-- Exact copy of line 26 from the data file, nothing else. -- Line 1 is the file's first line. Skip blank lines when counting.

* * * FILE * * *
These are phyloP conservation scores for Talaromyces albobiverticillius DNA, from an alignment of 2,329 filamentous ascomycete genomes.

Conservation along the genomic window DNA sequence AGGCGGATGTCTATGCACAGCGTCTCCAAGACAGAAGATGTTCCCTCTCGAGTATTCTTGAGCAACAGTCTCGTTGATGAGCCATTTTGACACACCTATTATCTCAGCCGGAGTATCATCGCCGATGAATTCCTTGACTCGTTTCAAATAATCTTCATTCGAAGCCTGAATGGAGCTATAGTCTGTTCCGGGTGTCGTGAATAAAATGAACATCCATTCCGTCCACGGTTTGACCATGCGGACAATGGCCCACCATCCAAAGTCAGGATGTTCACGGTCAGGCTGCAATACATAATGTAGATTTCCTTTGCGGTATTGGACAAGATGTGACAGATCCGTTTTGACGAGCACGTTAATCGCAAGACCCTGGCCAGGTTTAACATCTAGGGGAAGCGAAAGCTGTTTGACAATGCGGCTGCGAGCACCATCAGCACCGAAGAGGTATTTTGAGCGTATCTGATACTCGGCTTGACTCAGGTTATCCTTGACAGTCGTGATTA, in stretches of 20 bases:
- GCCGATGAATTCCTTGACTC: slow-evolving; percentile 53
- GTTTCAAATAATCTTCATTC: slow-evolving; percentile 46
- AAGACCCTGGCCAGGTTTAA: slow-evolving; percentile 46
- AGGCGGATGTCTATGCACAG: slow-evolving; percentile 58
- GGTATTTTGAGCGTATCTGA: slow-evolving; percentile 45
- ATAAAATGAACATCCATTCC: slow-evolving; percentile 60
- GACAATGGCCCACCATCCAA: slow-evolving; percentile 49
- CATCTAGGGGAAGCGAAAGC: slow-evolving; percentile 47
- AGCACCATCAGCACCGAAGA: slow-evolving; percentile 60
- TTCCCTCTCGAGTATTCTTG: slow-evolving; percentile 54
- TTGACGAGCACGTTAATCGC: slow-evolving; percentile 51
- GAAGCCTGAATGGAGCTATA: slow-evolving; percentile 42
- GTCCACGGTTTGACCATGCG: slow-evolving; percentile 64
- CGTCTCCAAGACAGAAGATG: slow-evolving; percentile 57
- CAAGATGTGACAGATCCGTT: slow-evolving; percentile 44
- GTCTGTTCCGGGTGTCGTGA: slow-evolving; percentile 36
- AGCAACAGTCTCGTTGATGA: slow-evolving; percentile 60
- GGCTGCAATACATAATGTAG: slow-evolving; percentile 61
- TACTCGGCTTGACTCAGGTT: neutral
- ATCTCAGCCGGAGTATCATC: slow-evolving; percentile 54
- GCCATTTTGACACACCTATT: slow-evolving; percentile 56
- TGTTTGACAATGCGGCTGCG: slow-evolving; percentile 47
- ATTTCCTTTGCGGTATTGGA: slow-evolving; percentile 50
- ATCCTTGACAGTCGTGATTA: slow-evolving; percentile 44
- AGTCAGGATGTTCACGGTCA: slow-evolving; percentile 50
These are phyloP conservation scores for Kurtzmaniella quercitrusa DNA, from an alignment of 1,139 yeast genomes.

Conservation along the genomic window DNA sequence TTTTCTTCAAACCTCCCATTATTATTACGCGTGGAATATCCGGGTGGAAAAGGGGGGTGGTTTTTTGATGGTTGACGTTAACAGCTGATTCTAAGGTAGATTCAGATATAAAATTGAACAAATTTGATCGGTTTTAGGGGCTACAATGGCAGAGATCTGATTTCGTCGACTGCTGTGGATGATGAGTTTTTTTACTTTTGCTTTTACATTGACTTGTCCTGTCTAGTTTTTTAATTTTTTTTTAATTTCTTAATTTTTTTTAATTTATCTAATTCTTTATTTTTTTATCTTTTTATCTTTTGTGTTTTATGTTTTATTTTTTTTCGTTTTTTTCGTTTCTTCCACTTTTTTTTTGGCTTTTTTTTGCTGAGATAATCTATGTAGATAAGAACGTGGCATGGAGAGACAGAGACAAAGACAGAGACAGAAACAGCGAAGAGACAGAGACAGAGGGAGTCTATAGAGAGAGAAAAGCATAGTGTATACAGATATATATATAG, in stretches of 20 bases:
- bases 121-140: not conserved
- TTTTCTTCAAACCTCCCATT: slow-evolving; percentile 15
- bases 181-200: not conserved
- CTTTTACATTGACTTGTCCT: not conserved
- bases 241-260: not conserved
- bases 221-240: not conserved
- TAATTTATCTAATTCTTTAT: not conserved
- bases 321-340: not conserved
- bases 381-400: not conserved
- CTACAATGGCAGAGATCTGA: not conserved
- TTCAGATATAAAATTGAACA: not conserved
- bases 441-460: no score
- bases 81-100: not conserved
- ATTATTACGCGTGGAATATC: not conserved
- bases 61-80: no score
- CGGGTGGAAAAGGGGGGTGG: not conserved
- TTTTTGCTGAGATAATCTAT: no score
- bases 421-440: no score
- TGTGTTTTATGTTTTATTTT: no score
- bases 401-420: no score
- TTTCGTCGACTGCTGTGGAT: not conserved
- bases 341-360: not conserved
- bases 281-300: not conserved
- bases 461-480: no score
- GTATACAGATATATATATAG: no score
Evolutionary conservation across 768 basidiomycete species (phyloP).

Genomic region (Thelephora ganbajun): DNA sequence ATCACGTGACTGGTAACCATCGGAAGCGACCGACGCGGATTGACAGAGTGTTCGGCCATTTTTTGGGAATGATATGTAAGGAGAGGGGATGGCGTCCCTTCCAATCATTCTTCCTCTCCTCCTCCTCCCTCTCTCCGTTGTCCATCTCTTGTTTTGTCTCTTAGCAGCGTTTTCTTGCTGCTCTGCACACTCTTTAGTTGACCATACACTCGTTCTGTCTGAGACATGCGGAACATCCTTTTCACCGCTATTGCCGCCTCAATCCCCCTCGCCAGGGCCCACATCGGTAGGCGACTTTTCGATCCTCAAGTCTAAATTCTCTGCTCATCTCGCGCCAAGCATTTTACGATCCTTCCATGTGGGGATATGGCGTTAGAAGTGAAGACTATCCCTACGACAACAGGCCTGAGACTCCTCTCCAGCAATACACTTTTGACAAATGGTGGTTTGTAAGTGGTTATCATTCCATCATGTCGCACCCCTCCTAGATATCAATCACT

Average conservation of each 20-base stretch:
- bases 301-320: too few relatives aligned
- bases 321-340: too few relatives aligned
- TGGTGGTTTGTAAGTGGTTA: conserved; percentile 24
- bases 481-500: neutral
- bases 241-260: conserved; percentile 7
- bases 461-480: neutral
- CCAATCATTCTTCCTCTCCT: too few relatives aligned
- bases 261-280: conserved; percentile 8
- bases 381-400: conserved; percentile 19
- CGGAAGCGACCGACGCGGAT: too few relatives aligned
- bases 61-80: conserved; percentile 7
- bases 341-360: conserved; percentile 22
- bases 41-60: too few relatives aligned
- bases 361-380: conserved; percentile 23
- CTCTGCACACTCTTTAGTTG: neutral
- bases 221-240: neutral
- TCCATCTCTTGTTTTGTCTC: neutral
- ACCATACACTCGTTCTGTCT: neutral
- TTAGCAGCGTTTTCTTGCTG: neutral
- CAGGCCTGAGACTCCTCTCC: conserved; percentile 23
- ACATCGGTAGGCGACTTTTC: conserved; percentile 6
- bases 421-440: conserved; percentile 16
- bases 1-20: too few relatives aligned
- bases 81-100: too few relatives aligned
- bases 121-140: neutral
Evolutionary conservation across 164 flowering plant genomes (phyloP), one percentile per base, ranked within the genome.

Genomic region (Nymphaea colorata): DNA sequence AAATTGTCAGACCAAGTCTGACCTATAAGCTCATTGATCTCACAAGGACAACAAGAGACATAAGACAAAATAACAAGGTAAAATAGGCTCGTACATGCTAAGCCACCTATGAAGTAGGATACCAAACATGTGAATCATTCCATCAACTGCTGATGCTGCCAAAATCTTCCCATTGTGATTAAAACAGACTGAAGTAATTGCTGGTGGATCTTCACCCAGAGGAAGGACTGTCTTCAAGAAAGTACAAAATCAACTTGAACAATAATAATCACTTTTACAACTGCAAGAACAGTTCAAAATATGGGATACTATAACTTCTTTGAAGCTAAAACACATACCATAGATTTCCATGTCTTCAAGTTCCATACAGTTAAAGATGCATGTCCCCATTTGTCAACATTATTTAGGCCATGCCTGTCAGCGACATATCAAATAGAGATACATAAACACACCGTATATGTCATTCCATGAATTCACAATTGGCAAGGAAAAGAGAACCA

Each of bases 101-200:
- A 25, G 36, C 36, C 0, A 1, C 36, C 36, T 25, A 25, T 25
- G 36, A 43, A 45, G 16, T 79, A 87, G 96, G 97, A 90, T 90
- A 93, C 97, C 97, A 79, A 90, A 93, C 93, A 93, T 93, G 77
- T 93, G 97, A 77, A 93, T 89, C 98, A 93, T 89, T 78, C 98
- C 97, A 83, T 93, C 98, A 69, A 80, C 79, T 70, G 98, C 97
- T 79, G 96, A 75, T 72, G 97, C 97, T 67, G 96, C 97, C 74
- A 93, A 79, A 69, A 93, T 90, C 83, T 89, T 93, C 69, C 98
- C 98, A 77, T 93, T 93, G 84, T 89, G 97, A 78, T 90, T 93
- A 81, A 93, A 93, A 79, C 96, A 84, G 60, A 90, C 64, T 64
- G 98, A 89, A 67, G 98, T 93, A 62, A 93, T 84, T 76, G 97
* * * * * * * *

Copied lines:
- ATCCTTGACAGTCGTGATTA: slow-evolving; percentile 44